October 8, 2008
US kids more medicated than Europeans
[Posted: Sat 27/09/2008 by Deborah Condon]
Children in the US are around three times more likely to be prescribed mood altering drugs than children in Europe, the results of a new study indicate.
A team of researchers from the US, Germany and the Netherlands examined the prescription levels of psychotropic drugs in the three countries. Psychotropic drugs include antidepressants, sedatives and tranquillisers.
“Antidepressant and stimulant prevalence were three or more times greater in the US than in the Netherlands and Germany, while antipsychotic (drug) prevalence was 1.5 to 2.2 times greater,” explained lead researcher, Julie Zito.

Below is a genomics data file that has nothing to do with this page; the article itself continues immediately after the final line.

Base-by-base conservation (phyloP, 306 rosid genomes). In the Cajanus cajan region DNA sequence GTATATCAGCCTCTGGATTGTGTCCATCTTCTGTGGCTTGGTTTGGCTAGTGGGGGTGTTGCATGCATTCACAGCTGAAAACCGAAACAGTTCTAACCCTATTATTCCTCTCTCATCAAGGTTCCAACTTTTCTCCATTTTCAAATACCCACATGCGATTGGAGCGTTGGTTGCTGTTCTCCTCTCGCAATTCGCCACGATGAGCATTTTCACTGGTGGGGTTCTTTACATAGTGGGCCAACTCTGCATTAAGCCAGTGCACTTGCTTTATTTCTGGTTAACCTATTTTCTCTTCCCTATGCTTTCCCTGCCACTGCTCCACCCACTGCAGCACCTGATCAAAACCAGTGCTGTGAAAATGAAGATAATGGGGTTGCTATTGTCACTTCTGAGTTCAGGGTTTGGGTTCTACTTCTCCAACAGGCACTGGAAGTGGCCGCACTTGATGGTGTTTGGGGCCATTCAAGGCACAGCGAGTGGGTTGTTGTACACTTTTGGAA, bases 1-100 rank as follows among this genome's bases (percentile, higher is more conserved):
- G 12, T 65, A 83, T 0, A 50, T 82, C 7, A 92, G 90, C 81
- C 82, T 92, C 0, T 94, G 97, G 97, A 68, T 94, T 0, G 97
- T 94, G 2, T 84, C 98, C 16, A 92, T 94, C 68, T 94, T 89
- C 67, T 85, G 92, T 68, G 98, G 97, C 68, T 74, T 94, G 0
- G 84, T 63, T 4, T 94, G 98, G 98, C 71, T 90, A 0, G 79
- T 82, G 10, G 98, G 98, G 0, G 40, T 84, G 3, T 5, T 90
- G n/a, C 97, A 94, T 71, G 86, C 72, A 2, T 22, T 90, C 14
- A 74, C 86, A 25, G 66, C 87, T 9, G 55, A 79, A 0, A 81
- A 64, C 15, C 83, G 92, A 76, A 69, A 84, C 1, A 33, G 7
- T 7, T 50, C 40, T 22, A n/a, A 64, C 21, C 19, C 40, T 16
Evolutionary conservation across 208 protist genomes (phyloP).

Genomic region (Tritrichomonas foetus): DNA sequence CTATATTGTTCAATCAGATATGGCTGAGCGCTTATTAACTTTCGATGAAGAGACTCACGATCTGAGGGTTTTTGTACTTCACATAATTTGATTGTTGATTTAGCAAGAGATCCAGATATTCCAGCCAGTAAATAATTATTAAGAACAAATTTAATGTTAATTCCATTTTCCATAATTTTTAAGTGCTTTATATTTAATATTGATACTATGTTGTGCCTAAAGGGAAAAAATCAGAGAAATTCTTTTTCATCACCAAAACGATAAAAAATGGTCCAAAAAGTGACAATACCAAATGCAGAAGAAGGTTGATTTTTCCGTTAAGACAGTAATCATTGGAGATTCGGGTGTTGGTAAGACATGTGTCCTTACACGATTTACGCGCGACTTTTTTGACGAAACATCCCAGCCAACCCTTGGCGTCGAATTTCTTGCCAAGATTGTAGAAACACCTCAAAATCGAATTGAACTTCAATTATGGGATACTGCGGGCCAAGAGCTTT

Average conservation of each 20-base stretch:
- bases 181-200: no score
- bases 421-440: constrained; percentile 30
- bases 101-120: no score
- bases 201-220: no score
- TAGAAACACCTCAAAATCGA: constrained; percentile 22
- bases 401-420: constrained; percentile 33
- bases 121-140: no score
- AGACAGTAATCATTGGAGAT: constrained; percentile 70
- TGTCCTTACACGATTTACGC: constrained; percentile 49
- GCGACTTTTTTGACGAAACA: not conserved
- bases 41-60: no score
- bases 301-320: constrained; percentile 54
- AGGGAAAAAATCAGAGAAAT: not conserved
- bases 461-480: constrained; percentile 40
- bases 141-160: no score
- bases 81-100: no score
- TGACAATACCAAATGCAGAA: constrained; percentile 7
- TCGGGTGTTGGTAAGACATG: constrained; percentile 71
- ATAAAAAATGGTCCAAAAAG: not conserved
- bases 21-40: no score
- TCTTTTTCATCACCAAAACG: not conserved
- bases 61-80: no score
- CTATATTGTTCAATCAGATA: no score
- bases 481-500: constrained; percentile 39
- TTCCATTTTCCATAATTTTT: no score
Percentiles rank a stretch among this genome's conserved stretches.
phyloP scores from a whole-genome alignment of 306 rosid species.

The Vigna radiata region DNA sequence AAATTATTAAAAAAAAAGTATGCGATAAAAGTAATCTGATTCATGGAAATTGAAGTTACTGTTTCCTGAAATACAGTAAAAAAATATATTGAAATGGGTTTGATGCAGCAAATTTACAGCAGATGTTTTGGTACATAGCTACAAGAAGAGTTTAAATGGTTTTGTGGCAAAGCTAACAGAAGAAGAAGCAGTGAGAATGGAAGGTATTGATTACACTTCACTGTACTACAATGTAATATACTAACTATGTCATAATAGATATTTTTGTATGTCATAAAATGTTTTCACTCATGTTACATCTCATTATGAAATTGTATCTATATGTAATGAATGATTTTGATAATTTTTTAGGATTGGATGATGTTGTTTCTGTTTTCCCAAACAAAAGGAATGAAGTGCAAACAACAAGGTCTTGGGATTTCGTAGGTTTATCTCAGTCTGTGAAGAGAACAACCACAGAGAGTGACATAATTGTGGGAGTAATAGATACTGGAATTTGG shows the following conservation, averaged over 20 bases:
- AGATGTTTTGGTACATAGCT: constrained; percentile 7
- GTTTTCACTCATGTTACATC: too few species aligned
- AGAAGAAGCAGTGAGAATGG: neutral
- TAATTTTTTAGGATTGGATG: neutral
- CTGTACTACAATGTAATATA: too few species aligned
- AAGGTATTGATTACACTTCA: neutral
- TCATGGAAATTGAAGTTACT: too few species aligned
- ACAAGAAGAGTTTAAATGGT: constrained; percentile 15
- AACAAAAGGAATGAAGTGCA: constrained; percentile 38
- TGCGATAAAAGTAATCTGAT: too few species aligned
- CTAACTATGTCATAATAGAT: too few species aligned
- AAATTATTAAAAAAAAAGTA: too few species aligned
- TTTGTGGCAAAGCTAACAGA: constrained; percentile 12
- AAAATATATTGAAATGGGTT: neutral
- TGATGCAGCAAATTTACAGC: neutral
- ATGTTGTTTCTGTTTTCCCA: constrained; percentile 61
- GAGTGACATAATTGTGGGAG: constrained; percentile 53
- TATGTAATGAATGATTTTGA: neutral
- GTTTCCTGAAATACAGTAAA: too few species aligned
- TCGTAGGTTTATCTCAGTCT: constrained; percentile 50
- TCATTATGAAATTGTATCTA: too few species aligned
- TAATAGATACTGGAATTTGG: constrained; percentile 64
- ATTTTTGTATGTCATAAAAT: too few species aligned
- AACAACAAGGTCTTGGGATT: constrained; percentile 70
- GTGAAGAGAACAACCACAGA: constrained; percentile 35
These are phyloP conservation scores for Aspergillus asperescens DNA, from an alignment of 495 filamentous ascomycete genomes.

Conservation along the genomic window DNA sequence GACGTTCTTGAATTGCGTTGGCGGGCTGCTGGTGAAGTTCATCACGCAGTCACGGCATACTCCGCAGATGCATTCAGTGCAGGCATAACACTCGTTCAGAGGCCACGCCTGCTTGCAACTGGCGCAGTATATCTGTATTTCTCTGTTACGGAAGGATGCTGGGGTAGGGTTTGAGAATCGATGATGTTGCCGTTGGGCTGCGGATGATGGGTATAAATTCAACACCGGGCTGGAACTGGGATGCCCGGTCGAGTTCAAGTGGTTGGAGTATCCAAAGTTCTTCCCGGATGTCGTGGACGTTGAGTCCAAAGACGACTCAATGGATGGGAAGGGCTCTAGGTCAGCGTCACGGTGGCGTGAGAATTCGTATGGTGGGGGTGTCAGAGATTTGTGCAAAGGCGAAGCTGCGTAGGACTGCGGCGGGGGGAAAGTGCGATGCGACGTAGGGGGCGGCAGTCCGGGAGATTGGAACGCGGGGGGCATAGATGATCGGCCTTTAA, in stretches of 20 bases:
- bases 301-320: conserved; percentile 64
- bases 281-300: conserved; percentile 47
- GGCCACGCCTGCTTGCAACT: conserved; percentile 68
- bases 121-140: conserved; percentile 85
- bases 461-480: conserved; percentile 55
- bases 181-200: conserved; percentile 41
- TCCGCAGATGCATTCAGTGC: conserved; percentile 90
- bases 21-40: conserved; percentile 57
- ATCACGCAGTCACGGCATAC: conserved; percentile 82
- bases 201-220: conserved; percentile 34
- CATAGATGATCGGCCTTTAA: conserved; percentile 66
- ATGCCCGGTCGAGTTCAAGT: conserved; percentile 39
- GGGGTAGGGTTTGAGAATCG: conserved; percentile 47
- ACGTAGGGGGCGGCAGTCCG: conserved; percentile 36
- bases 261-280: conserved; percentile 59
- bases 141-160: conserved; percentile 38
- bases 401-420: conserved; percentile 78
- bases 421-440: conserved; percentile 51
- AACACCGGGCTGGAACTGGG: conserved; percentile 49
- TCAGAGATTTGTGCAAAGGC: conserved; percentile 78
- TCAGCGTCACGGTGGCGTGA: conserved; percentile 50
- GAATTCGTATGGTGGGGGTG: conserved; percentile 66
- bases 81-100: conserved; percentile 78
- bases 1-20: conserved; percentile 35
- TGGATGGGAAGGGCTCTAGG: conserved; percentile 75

The use of antidepressants and stimulants in children continues to be an issue of controversy. The researchers believe that the differences between the US and western Europe may be due to regulatory practices and cultural beliefs about the role of medication in emotional and behavioural problems.
They also refer to government cost restrictions in Europe, the larger number of child psychiatrists per capita in the US and the use of two or more different psychotropic drugs in a single year in US children as possible explanations for the different prescribing rates.
“Direct to consumer drug advertising, which is common in the US, is also likely to account for some of the differences. The increased use of medication in the US also reflects the individualist and activist therapeutic mentality of US medical culture,” Ms Zito added.
Details of these findings are published in the journal, Child and Adolescent Psychiatry and Mental Health.